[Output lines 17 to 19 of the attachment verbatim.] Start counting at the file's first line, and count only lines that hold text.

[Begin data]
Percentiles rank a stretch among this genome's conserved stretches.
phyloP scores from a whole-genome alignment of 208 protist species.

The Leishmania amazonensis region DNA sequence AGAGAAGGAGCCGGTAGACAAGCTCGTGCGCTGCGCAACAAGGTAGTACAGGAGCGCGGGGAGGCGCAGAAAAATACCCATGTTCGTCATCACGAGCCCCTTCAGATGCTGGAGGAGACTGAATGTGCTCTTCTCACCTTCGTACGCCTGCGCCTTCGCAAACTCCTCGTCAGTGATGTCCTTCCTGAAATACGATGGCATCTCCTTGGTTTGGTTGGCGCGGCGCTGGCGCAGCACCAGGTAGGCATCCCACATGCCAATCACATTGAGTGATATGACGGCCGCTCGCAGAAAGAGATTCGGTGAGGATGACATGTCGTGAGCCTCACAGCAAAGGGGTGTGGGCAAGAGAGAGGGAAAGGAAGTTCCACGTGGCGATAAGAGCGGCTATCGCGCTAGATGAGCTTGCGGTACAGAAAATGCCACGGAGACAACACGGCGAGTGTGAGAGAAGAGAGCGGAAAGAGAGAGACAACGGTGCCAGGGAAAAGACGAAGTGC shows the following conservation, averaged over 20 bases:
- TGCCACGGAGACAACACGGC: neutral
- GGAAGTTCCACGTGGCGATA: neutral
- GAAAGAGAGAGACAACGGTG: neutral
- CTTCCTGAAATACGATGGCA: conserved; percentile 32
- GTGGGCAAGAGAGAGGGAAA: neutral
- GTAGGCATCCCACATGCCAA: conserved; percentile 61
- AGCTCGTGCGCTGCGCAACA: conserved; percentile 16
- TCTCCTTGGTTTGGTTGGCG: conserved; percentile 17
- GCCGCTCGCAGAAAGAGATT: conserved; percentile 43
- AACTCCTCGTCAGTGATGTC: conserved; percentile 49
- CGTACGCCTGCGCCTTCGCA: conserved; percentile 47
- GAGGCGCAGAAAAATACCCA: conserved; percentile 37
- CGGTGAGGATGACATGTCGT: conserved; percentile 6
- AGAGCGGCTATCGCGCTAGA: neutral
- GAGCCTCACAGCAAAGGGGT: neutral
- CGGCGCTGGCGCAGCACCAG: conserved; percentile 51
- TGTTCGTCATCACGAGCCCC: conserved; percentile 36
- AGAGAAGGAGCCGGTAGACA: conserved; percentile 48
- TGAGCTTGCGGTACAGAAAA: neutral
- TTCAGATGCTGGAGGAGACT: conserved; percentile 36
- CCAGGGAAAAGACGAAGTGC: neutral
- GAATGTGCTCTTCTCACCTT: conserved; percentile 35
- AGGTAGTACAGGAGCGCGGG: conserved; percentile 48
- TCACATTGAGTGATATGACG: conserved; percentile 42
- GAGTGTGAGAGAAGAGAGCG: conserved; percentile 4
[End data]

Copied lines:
- AGAGCGGCTATCGCGCTAGA: neutral
- GAGCCTCACAGCAAAGGGGT: neutral
- CGGCGCTGGCGCAGCACCAG: conserved; percentile 51